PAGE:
Take the IRS Bull by the Horns.

Author:SZABO, JOAN
 
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Trim your taxes with these profitable year-end strategies.

Don't let this year slip away without taking a serious look at your tax situation. Whether you use the services of an accountant or not, it's important to review where you stand taxwise before December 31. Tax experts say the final few months of the year are an excellent time to zero in on effective strategies to lessen the annual tax bite.

Now is the time to go through your financial statements, 2000 tax information, and review your business and tax plans for the next year, says Laura Nowicki, a partner with the middle-market advisory services of PricewaterhouseCoopers in Houston.

Accountant Thomas Ochsenschlager agrees: "Getting an idea of your tax situation now can be key to adopting strategies that will help lower your tax bill for this year and beyond." Ochsenschlager is a partner with accounting firm Grant Thornton in Tysons Corner, Va.

There are a host of legitimate federal deductions and deferrals out there--it's up to you to take advantage of them.

Here are some tax planning strategies designed to make the federal tax laws work for you:

Look for ways to boost deductions. The larger the number of legitimate deductions you are able to claim, the smaller your taxable income will be and the less taxes you will owe the federal government. The best way to boost deductions for cash-basis business owners is to pay as many business expenses as possible this year.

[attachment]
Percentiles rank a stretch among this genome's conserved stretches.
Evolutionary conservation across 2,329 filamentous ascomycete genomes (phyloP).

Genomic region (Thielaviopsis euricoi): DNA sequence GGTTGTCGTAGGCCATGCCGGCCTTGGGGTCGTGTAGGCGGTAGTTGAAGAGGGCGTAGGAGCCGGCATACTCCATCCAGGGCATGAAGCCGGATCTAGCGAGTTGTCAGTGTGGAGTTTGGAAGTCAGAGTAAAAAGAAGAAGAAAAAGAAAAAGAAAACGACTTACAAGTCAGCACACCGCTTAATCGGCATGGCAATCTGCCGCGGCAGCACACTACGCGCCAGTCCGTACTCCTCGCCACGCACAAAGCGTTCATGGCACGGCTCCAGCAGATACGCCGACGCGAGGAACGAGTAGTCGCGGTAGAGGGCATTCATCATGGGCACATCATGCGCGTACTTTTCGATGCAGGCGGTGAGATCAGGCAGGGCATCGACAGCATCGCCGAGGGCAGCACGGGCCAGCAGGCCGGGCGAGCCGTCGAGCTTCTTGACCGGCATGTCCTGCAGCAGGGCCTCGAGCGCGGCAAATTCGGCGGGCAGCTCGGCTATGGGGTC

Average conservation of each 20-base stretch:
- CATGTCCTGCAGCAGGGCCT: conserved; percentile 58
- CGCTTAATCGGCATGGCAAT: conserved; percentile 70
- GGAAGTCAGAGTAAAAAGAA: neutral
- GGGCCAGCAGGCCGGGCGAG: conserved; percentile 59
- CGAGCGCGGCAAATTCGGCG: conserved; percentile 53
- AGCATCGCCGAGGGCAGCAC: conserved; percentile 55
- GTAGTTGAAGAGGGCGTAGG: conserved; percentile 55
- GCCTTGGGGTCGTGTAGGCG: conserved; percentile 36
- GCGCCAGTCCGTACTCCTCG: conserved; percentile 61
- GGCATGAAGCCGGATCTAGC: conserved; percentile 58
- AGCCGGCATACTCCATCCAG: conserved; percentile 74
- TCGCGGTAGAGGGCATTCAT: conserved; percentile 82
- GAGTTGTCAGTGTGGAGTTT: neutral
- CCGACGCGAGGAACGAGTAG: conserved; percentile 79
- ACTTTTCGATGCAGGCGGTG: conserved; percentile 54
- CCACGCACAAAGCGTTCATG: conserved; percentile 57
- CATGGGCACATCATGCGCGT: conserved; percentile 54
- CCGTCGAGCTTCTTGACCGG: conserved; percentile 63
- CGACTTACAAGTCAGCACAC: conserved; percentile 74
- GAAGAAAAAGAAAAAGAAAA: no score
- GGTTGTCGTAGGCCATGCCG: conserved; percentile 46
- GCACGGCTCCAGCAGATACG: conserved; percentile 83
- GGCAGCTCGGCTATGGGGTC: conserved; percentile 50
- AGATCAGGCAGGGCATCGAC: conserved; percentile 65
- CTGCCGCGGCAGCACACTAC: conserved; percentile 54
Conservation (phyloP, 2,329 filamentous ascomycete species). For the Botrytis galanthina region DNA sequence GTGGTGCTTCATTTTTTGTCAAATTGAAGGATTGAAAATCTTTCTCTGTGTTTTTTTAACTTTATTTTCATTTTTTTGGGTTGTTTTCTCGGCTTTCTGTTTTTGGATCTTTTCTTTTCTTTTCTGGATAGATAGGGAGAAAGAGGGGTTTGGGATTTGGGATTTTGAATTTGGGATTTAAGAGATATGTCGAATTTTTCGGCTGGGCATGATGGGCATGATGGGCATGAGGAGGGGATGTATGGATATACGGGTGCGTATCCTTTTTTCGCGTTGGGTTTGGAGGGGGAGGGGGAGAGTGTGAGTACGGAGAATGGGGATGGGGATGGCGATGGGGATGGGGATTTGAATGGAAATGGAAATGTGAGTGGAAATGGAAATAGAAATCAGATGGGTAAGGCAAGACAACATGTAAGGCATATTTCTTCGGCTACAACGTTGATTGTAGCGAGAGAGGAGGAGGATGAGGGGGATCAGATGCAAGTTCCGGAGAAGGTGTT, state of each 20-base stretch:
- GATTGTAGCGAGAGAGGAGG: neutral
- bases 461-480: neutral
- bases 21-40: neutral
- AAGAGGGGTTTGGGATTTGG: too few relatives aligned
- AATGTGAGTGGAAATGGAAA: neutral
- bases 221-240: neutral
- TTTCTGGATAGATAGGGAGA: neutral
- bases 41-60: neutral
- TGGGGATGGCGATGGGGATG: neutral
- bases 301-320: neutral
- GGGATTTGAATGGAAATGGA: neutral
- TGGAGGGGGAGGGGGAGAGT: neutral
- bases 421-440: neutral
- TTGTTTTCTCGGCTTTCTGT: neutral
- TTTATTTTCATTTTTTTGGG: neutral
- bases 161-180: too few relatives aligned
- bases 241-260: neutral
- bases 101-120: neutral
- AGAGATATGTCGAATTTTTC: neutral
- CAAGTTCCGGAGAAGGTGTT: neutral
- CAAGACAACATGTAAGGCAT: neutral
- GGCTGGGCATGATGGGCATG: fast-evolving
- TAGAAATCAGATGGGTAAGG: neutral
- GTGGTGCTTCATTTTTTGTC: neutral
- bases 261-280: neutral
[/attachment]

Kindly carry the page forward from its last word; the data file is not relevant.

With the cash method of accounting, income is taxable when you receive it, and expenses are deductible when they are paid. Under a new revenue ruling, businesses with average gross receipts of less than $1 million for the last three years can use the cash method even if they have inventory. This is especially beneficial for startups, says Ochsenschlager, because the cash method is less costly and simpler than the accrual method and it's much easier to control your income and deductions.

One good way to add deductions is to purchase needed equipment before the end of the year. Under the federal expensing provision, you can deduct the full cost of your equipment purchase rather than depreciating it over a number of years. The amount you can deduct for qualifying equipment in 2000 is $20,000--up from $19,000 in 1999. The allowable amount is scheduled to increase in stages to $25,000 by 2003. This is only available for smaller businesses. The $20,000 is reduced for every $1 of new equipment in excess of $20,000.

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